**(iii) If a cassette company were to make 1000 CD’s, how many of each type would they make?**

**Ans-**

(i) From the given pie chart the number of people who like classical music =10%

Let the number of young people who were surveyed be ‘x’.

According to the question, we get

10% of x = 20

$\begin{array}{l}\frac{10}{100}\times \mathrm{x}=20\\ \Rightarrow \mathrm{x}=\frac{20\times 100}{10}\\ \Rightarrow \mathrm{x}=200\end{array}$Therefore, 200 young people were surveyed.

(ii) From the given pie chart, it can be observed that light music is liked by maximum number of people.

(iii)

$\begin{array}{l}\mathrm{Number}\text{}\mathrm{of}\text{}\mathrm{CD}\u2019\mathrm{s}\text{}\mathrm{for}\text{}\mathrm{light}\text{}\mathrm{music}=40\text{}\mathrm{\%}\\ =\frac{40}{100}\times 1000=400\\ \mathrm{Number}\text{}\mathrm{of}\text{}\mathrm{CD}\u2019\mathrm{s}\text{}\mathrm{for}\text{}\mathrm{folk}\text{}\mathrm{music}=30\text{}\%\\ =\frac{30}{100}\times 1000=300\\ \mathrm{Number}\text{}\mathrm{of}\text{}\mathrm{CD}\u2019\mathrm{s}\text{}\mathrm{for}\text{}\mathrm{classical}\text{}\mathrm{music}=10\text{}\mathrm{\%}\\ =\frac{10}{100}\times 1000=100\\ \mathrm{Number}\text{}\mathrm{of}\text{}\mathrm{CD}\u2019\mathrm{s}\text{}\mathrm{for}\text{}\mathrm{semi}-\mathrm{classical}\text{}\mathrm{music}=20\text{}\mathrm{\%}\\ =\frac{20}{100}\times 1000=200\end{array}$**Q.7 A group of 360 people were asked to vote or their favourite season from the three seasons rainy, winter and summer.**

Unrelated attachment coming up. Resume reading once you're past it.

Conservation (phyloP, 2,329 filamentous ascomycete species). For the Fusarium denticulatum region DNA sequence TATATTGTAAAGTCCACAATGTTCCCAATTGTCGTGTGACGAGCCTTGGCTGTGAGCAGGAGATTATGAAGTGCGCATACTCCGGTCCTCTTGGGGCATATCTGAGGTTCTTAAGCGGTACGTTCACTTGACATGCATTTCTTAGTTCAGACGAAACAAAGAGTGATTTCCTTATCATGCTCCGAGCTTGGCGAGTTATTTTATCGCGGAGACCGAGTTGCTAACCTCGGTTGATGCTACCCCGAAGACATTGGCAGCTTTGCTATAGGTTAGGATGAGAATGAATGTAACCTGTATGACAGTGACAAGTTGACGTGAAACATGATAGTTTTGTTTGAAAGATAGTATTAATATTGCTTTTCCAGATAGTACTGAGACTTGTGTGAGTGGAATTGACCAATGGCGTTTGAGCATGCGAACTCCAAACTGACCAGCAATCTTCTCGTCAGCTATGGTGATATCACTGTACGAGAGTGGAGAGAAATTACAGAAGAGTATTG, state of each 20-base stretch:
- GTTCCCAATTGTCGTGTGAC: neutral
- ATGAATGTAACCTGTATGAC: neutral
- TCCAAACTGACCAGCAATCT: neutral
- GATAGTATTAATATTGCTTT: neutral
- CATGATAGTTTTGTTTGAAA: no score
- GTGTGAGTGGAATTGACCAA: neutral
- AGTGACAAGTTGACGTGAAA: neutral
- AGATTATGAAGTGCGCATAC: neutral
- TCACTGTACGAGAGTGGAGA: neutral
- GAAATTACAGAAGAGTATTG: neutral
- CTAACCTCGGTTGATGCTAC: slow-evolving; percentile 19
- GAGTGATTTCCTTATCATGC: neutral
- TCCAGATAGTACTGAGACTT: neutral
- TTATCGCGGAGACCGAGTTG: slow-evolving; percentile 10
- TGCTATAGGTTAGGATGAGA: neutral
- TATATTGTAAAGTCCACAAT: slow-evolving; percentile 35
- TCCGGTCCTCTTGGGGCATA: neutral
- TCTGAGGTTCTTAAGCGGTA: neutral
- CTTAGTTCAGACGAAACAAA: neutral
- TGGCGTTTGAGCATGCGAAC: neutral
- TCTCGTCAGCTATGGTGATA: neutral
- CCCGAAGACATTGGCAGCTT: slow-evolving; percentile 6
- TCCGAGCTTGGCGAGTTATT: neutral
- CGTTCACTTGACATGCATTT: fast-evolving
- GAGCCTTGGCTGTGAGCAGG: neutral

**(i) Which season got the most votes?**

**(ii) Find the central angle of each sector.**

**(iii)Draw a pie chart to show this information.**

**Ans-**

Season | No. of votes |

Summer | 90 |

Rainy | 120 |

Winter | 150 |

(i) Winter season got the maximum votes.

(ii) Here, total number of votes = 90 + 120 + 150 = 360.

The central angles of each sector are shown in the following table:

(iii) The pie chart is as follows: